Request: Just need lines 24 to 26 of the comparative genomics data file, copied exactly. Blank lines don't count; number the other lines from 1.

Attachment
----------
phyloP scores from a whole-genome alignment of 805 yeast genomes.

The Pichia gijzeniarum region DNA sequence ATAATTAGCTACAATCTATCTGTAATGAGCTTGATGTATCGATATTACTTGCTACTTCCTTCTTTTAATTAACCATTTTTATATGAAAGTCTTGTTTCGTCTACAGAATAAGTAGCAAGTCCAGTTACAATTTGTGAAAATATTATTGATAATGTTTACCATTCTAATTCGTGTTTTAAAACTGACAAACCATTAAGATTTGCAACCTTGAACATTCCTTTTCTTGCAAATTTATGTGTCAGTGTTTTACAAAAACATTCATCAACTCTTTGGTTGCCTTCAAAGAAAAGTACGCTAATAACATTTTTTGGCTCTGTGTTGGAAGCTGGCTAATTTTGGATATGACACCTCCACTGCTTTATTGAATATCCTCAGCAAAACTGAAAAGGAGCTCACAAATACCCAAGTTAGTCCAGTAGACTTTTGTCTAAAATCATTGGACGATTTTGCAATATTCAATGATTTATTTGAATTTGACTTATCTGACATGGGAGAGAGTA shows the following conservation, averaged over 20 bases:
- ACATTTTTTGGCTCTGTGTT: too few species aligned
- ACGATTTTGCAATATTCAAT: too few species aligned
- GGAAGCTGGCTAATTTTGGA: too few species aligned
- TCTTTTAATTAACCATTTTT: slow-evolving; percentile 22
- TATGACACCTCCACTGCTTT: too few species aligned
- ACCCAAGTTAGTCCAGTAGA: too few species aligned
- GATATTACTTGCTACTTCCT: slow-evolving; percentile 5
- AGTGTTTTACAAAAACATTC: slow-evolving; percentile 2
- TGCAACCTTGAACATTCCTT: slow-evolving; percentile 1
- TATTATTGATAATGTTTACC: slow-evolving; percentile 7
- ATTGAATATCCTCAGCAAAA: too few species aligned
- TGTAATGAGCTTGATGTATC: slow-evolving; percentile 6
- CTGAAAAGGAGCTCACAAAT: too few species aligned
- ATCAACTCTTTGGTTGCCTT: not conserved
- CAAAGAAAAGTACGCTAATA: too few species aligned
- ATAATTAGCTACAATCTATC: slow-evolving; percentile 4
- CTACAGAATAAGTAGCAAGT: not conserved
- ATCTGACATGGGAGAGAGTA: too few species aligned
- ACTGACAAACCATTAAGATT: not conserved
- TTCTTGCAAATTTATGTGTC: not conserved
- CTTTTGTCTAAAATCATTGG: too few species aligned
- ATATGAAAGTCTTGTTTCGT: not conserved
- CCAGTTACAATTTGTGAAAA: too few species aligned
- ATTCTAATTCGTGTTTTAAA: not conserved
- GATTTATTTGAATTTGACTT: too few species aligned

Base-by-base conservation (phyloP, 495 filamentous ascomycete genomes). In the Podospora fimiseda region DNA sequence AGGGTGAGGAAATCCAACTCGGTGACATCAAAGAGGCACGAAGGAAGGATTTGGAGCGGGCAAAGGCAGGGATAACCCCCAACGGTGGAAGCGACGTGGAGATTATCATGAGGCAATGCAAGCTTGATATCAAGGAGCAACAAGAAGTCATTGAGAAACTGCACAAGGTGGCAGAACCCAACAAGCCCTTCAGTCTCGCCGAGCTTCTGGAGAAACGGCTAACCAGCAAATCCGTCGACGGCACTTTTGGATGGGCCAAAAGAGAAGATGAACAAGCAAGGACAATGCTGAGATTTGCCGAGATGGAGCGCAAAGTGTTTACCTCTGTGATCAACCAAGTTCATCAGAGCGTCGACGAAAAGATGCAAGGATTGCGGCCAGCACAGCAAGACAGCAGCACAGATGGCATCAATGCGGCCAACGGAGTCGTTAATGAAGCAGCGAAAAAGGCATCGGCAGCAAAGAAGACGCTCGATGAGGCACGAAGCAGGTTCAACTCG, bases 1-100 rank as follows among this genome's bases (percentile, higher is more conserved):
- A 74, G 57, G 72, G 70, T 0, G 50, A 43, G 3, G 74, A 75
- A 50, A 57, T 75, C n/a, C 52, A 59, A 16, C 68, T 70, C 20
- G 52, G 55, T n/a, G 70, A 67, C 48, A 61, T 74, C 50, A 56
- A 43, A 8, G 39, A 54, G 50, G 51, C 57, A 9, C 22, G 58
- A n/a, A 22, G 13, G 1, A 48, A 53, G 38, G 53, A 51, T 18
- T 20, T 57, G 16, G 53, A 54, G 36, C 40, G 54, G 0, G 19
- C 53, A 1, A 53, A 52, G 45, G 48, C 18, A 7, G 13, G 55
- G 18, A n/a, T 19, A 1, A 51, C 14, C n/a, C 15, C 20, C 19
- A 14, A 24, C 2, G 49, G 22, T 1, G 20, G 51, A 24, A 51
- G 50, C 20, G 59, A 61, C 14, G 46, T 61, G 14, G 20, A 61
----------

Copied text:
- ATATGAAAGTCTTGTTTCGT: not conserved
- CCAGTTACAATTTGTGAAAA: too few species aligned
- ATTCTAATTCGTGTTTTAAA: not conserved